Optimal observation problems are found in numerous engineering applications, thus providing the motivation for our study. Examples include acoustics, piezoelectric actuators, vibration control in mechanical structures, damage detectors, and chemical reactions [1-5]. The goal is to optimize the type and place of the sensors in order to improve the estimation of the overall behavior of the state of the system.

The main contributions of the paper are the following:

(1) We present an elegant way to model the problem of best observability using the time asymptotic observability constant [C.sup.V.sub.[infinity]]([[chi].sub.[omega]]). We analyze the largest possible [C.sup.V.sub.[infinity]]([[chi].sub.[omega]]), over all [omega] [member of] [M.sub.L], and we develop conditions analogous to the quantum unique ergodicity conditions in [6] for this constant to hold.

(2) We demonstrate the conditions on the existence of a positive asymptotic observability constant [C.sup.V.sub.[infinity]]([[chi].sub.[omega]]) for an arbitrary subset [omega] of [OMEGA] and T >0, under certain requirements on the potential. Our results are supported by numerical experiments.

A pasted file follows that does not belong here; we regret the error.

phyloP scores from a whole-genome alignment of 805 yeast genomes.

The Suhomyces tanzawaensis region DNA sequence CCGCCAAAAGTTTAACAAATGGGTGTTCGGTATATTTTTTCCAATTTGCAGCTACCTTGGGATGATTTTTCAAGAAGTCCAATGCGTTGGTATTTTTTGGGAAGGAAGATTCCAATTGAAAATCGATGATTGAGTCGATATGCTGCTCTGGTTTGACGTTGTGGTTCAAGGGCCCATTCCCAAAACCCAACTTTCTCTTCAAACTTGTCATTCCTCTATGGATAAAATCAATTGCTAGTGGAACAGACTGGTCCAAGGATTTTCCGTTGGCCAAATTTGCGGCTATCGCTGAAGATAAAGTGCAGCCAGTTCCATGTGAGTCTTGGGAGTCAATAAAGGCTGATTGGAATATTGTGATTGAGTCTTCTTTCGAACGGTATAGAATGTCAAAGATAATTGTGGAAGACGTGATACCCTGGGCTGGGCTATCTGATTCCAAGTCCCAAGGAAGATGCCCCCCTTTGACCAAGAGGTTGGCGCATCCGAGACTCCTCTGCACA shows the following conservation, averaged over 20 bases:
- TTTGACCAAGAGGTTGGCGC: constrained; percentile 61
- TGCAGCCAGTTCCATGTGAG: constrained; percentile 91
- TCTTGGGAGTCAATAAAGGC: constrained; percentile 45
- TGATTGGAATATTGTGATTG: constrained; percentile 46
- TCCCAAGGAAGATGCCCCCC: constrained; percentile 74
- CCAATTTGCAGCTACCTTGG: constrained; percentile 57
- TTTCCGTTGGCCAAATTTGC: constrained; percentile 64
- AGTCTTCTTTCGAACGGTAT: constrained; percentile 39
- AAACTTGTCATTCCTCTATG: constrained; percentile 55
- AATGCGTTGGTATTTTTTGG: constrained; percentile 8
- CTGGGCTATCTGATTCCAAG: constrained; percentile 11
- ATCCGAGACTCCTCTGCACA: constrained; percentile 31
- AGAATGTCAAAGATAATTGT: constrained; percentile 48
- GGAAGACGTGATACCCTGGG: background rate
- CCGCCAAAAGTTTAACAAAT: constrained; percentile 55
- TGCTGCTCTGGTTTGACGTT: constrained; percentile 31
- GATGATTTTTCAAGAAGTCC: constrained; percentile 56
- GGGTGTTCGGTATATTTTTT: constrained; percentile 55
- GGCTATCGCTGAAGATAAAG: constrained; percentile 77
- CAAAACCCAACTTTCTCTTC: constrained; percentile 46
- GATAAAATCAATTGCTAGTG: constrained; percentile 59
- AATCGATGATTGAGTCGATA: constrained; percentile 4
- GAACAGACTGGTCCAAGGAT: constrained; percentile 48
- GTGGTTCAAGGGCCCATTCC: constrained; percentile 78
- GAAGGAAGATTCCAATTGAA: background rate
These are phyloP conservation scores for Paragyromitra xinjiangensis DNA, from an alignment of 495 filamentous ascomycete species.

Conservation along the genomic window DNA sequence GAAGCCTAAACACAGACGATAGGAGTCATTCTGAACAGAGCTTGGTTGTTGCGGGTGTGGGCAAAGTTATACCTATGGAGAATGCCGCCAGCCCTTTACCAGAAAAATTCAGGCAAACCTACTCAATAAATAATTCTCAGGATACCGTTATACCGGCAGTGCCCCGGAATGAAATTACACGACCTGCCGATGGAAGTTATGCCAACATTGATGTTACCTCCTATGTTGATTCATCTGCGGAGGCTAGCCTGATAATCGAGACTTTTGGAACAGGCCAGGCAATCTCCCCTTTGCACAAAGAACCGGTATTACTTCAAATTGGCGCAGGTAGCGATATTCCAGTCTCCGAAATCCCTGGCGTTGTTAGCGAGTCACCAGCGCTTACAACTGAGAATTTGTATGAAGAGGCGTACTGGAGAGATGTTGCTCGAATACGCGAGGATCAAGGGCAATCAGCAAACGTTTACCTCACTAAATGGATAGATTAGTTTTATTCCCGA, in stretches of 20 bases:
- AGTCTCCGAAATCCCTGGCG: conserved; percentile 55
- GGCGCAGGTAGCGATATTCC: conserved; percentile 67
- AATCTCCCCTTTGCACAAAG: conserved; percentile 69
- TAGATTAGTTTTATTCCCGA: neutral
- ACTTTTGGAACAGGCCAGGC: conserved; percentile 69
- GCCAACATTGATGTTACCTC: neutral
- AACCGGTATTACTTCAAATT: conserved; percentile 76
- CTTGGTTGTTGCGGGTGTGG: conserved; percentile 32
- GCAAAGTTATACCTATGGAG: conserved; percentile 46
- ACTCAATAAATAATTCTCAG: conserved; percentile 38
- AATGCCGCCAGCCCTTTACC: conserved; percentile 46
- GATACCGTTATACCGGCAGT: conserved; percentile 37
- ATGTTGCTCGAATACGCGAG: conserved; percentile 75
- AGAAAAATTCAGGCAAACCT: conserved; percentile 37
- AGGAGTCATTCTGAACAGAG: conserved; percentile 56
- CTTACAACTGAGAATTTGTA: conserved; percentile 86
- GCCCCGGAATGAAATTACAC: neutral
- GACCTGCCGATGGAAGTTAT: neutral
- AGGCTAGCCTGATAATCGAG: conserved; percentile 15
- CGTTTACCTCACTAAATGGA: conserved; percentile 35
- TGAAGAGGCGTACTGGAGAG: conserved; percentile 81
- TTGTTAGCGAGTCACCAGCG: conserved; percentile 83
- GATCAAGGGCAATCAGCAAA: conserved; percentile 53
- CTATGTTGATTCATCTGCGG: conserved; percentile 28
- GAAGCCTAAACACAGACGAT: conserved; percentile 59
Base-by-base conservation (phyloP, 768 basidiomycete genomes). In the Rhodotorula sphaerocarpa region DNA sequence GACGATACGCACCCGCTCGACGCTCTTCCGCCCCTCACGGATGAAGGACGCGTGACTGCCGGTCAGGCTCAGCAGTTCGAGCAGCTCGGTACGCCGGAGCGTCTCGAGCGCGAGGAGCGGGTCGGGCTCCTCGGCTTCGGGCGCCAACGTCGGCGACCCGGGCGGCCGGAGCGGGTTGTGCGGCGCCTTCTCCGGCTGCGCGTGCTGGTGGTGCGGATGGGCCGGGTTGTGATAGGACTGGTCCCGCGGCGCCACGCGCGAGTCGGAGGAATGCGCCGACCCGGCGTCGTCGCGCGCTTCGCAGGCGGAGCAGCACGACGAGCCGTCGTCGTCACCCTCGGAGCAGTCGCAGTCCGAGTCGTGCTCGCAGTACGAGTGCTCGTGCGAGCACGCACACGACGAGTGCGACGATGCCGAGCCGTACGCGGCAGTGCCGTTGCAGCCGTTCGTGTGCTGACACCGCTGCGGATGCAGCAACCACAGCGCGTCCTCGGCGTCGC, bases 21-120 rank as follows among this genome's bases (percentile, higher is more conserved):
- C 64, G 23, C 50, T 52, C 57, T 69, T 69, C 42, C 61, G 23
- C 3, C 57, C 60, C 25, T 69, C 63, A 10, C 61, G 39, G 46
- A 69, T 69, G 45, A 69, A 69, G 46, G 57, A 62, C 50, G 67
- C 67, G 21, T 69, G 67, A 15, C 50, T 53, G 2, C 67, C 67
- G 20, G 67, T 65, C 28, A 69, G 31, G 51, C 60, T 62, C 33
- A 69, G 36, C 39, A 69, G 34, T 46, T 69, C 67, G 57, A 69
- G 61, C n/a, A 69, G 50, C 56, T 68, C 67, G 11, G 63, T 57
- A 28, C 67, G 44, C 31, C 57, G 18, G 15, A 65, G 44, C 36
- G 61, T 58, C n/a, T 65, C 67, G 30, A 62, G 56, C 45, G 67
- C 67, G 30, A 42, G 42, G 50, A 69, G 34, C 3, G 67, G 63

Remark 1. The paper [6] considers a variety of boundary conditions, but we focus on how to treat the problem with a potential, so we simply impose Dirichlet boundary conditions. Different boundary conditions will be the subject of future study. One could examine the problem on a compact Riemannian manifold M, such that (M, g) has a boundary, and use the Laplace Beltrami-operator [[DELTA].sub.g], and many of the same results would still hold. However, we let [OMEGA] be a subdomain of [R.sup.d] for simplicity.

2. Statement of the Main Theorems